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Yesterday morning, Hillary Clinton and President Barack Obama made public statementsregarding Donald Trump’s impending presidency.

Yesterday, Hillary Clinton sold the rest of us down the river.

Conceding and even promising to work with a Trump presidency flies in the face of what purported values Democrats claim to have. Enabling Trump and the Republican Party to enact their platform and having a reaction of anything less than unequivocal calls for massive obstruction and political resistance was not enough. Far too much is at stake for the people in this country subject to the racism and hate legitimized by Trump’s campaign. Too many people who just had the validity of their existences and identities in this country rebuked do not have the easy option of acquiescing to the system. Simply put, the meek concession of Hillary Clinton reeks of her and many of her most fervent supporters’ overwhelming privilege.

Hillary Clinton and her straight, white, middle-class supporters will be just fine in the next four years. They are not the ones Donald Trump labeled as rapists and criminals. They are not the immigrants and refugees whose futures are directly in jeopardy. They have the option to wait and see the Trump presidency with “an open mind.” The rest of us, however, will just have to find out and suffer the consequences. The words of Dr. Martin Luther King Jr. in his “Letter From Birmingham Jail” come to mind in a time like this:

“I have almost reached the regrettable conclusion that the Negro’s great stumbling block in his stride toward freedom is not the White Citizen’s Counciler or the Ku Klux Klanner, but the white moderate, who is more devoted to ‘order’ than to justice; who prefers a negative peace which is the absence of tension to a positive peace which is the presence of justice; who constantly says: ‘I agree with you in the goal you seek, but I cannot agree with your methods of direct action’; who paternalistically believes he can set the timetable for another man’s freedom…”

Yesterday, Hillary was the typical white moderate. Instead of doing what she needed to as a self-labeled progressive, she followed the sensibilities of what she “should” do, according to the rules of Washington. Clinton sold out minorities, the LGBTQA community, and everyone now at risk.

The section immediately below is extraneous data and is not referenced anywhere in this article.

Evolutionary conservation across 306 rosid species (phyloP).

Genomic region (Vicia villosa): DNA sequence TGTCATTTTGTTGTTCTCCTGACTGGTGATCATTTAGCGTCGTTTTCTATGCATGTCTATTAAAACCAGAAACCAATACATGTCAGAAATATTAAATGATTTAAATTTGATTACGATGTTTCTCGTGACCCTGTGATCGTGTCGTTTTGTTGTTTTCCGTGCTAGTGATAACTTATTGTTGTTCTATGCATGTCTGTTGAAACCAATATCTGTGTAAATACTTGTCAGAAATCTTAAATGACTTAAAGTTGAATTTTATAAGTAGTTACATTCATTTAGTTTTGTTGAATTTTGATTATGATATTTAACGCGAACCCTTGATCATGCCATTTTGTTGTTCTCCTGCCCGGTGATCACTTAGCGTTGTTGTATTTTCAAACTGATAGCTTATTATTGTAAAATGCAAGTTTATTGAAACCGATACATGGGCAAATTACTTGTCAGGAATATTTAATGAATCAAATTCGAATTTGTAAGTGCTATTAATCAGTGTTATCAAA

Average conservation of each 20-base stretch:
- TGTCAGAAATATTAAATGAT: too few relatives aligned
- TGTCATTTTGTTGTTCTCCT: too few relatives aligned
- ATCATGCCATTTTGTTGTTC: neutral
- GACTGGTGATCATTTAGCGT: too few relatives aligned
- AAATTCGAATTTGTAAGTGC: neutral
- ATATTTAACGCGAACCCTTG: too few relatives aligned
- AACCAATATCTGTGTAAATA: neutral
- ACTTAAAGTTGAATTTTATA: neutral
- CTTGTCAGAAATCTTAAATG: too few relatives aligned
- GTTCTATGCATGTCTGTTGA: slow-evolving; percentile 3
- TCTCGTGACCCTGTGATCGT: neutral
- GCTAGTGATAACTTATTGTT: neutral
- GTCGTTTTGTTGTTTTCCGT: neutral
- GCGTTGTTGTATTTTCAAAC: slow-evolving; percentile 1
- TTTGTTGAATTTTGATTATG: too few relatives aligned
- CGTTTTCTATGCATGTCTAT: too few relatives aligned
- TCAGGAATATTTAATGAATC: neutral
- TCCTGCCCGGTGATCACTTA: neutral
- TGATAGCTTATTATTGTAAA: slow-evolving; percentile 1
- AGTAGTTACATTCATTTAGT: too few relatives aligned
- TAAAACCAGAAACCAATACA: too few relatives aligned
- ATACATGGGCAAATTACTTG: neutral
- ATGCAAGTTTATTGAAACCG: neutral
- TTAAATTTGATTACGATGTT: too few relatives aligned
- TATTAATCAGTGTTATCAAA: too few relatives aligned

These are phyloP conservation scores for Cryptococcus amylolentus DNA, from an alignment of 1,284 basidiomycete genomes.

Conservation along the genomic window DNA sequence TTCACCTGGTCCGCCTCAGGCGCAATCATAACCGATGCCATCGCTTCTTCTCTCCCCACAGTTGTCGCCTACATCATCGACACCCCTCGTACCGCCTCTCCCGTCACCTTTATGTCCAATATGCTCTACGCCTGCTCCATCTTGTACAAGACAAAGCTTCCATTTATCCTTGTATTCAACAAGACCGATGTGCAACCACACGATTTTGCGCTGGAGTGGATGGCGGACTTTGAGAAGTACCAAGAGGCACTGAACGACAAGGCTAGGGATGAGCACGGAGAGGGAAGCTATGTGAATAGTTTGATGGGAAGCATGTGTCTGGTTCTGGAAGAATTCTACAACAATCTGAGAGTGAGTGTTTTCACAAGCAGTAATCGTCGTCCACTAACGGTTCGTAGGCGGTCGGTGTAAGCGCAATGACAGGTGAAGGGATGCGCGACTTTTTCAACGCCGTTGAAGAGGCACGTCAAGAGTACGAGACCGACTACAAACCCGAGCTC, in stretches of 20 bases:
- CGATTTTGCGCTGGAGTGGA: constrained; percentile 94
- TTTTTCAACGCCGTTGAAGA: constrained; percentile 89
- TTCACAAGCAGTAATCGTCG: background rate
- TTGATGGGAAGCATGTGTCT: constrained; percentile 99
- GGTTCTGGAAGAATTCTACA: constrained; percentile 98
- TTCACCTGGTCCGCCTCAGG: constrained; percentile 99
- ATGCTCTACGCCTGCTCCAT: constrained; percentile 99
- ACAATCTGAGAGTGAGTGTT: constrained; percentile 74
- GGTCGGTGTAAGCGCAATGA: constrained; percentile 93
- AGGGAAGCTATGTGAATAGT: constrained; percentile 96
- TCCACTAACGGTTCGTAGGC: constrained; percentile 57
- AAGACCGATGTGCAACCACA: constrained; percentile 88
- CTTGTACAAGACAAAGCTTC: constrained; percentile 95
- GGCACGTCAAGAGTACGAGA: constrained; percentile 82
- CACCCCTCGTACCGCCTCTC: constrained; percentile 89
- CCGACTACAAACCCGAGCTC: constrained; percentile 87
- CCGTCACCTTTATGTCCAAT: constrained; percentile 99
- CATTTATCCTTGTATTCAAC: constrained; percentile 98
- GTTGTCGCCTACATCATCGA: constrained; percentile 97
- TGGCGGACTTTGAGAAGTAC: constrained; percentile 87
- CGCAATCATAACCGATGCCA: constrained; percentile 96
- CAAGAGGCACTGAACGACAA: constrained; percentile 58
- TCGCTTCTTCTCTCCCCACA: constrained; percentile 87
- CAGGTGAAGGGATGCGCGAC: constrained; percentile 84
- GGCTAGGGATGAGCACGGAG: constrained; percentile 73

This is not to say we should give up on a peaceful transfer of power. To be clear, the peaceful transition of power is, as Hillary called it, one of the “cherished” parts of American democracy. However, that insistence on peaceful transition is, in many ways, also a cop-out. Democracy does not exist simply for democracy’s sake. It’s a means to an end: democracy exists to serve as protection for the rights of people, and those rights are so incredibly fragile. Tens of millions of Americans are now under threat as a result of this Trump victory, and that risk is worth a fight. If our democratic system can’t even protect our own fellow citizens, then what is the point of preserving its integrity? What use is it?

With the concession of victory to Donald Trump, the incredible struggles faced over the last half century to make progress in America have been thrown into the fire. She has given Trump the authority he needs to turn back the clock. He can fill a Supreme Court with ideologues who do not believe in the concept of a woman’s right to choose, the right of two members of the same sex to marry, and desire to kill affirmative action. Clinton has helped Trump make America an even more dangerous place for minorities and people of color.

If Clinton will not be the voice to oppose enabled bigotry, then the people must be. It is now clear that the fight to maintain the gains made in modernity for the rights of individuals and the protection of minorities must be fought for every day. The left must double down on beating Republicans in local, state, and federal races.

Moreover, we must profoundly change the nature of the Democratic Party. The centrist ideology of Clinton has shown itself to be as much a failure as her campaign. Minorities must no longer be just another counted-on voting block for the likes of the Clintons. Minorities and disadvantaged groups must drive the agenda leftwards and take a page out of the Republican playbook. The Democrats in Congress must radicalize their stances and tactics to counter the ability of those in power to get anything done. Gridlock and obstruction may be the only way to stop what could become truly tragic events under the presidential regime of Donald Trump.

Ryan Chavez is a sophomore at Princeton University and can be reached at rdchavez@princeton.edu.

Terence Zhao is a sophomore at Stanford University and can be reached at zhaoy@stanford.edu.

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